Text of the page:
The melody arose from the most unexpected place. They heard it deep within the woods and even the birds fell silent peering around, searching for its unrevealed source. It carried on for several verses and then, as quickly as it came it was gone, the final note carried off by a spring wind. No one entered, no one left the woods that day and though many searched no instrument was found and the trees of the woods grew silent at the searchers’ approach.
The abiding Buddha nature of birds is demonstrated by their calm ability to carry on conversations in the presence of interacting humans, who are too often deaf to the sounds in which nature immerses them.
But when we speak to the birds in a crude facsimile of their native chirp, caw and trill, they pause to listen, strain to understand us, wishing only to let us know their thoughts, their love of nature, and just how shocked and disappointed they are at our inability to exercise our stewardship.
A single snowy egret sits on the lowest branch of a long barren tree, where hours from now a thousand birds will arrive for still another evening and night.
He stares at me as I am mindfully vacuuming, watching carefully.
I pause and ask if by chance he is a Buddha and he lifts his long neck and peers around in all directions.
I repeat my question, and he lifts one wing, which I know to be his way of saying, “I, like you, am imbued with Buddha nature, and I with mother nature as well, and if you doubt me ask one of the countless Bodhisattvas who will arrive in hours to study the Dharma well into what will be a wet night.
As winter closes in around us, even here, the Great Blue Herons go about building a nest, inviting us to watch as they make a home of gathered branches and twigs, oblivious to the state of our world, of the pandemic gripping us.
We watch respectfully, knowing that in this darkest of seasons, we are about to witness our own little miracle and will soon bear witness to the simple joy of birth.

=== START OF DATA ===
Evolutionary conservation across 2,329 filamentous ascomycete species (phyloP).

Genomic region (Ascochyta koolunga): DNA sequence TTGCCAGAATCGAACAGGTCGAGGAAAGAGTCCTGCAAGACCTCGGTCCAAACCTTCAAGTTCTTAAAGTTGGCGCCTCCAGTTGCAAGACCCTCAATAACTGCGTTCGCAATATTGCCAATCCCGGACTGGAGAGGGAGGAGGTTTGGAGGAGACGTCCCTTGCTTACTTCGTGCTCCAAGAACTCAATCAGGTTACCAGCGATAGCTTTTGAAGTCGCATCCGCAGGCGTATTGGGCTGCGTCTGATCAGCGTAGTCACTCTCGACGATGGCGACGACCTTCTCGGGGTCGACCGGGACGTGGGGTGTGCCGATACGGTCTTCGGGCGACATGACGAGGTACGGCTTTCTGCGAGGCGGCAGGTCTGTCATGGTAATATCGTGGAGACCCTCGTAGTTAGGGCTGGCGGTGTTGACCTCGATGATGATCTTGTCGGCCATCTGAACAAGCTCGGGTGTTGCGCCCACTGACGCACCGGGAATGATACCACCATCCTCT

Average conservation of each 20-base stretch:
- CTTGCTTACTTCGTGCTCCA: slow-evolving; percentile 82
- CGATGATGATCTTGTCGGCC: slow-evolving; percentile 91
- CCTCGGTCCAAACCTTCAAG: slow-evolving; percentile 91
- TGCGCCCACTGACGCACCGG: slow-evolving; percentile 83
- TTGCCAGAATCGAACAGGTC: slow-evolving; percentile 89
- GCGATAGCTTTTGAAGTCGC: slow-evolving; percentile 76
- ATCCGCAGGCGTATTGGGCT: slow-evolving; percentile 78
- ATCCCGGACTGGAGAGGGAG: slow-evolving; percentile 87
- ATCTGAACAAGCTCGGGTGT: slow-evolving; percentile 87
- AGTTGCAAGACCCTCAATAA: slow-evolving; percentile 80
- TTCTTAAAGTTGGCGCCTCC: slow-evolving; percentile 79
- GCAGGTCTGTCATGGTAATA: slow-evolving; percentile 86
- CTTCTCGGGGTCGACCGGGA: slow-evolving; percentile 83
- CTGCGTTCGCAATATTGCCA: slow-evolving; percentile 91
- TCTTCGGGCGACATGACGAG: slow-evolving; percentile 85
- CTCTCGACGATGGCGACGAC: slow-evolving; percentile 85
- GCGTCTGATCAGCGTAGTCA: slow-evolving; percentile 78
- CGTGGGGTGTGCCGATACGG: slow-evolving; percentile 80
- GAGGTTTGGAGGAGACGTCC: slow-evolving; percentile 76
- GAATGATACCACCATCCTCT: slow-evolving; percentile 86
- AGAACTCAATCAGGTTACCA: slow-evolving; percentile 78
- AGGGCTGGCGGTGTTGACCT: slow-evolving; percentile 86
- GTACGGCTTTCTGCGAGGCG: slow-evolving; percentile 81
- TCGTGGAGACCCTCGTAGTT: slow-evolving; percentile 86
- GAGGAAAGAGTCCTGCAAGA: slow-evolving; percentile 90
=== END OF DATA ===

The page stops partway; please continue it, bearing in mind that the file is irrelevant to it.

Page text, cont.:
The birds look at us as though we had two heads. They cannot, they say, comprehend how we can stand to live in boxes, to travel in metal containers, to be stuck forever to the ground. They say that food should be picked then eaten instantly, not packaged and half thrown away. They say they cannot see how we are supposedly more evolved than they, for they have the sort of freedom about which we only talk endlessly. But most of all, and saddest of all, we know they pity us as we pity ourselves.
The pelican hasn’t been around for a couple of days, and we miss his akimbo dives into the pond, surfacing and throwing his head back to show he’s swallowing his catch even though we suspect some of the time he caught nothing at all, but knowing we’re as gullible an audience as he is likely to find any time soon. We hope he is off breeding somewhere, making little pelicans that will be able to entertain us next fall when we return, birds of our own sort, not snowy egrets but snow birds nonetheless. We don’t want to know any more about the mating ritual, some things ought to be private. We learned that painful a few years ago, when my brother thought it was important we see thoroughbreds bred. We prefer our breedings like good French films, suggestive but ultimately leaving it to our memory, like so much of our youth.
Mockingbirds greet the morning
Great Blue Herons stare
imagining their voices
night sweetly welcome the dawn
The great temple bell
awaits the morning, the monk,
its daily purpose
cast deep within the metal
always verging on release
Smoke of incense too
prostrates itself to Buddha
soon a morning breeze
or the freedom of the sky